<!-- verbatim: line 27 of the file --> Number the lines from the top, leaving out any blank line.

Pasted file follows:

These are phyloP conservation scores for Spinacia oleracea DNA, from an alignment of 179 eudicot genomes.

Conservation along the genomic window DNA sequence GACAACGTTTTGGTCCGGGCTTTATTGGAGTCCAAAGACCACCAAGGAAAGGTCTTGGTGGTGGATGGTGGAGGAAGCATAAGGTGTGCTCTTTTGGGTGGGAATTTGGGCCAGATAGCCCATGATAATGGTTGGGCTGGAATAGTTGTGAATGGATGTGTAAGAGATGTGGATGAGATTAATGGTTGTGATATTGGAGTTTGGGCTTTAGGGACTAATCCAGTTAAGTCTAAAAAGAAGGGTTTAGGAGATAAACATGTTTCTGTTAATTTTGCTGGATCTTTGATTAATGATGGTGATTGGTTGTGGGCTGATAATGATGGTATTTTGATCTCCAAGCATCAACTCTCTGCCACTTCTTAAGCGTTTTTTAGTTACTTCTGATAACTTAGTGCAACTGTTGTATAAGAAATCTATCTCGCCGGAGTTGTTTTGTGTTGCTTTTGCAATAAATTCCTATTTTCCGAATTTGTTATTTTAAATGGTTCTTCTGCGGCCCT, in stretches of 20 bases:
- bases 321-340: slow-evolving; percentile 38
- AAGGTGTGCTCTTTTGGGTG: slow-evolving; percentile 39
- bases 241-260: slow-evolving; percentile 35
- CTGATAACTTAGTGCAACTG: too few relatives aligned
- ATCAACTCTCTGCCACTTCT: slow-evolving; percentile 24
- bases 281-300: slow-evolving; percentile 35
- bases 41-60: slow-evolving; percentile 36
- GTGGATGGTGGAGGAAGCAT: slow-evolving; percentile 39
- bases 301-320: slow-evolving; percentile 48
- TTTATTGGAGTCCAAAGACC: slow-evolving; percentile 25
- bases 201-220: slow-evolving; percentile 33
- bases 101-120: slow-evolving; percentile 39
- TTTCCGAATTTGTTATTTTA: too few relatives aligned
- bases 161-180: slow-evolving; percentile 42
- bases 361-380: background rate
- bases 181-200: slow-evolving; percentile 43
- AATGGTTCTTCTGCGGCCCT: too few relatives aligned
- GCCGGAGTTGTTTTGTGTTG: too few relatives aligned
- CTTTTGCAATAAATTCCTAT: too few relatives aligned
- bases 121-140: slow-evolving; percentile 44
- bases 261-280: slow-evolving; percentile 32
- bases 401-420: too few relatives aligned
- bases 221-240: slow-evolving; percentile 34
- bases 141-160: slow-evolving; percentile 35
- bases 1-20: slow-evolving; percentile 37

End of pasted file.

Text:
- bases 1-20: slow-evolving; percentile 37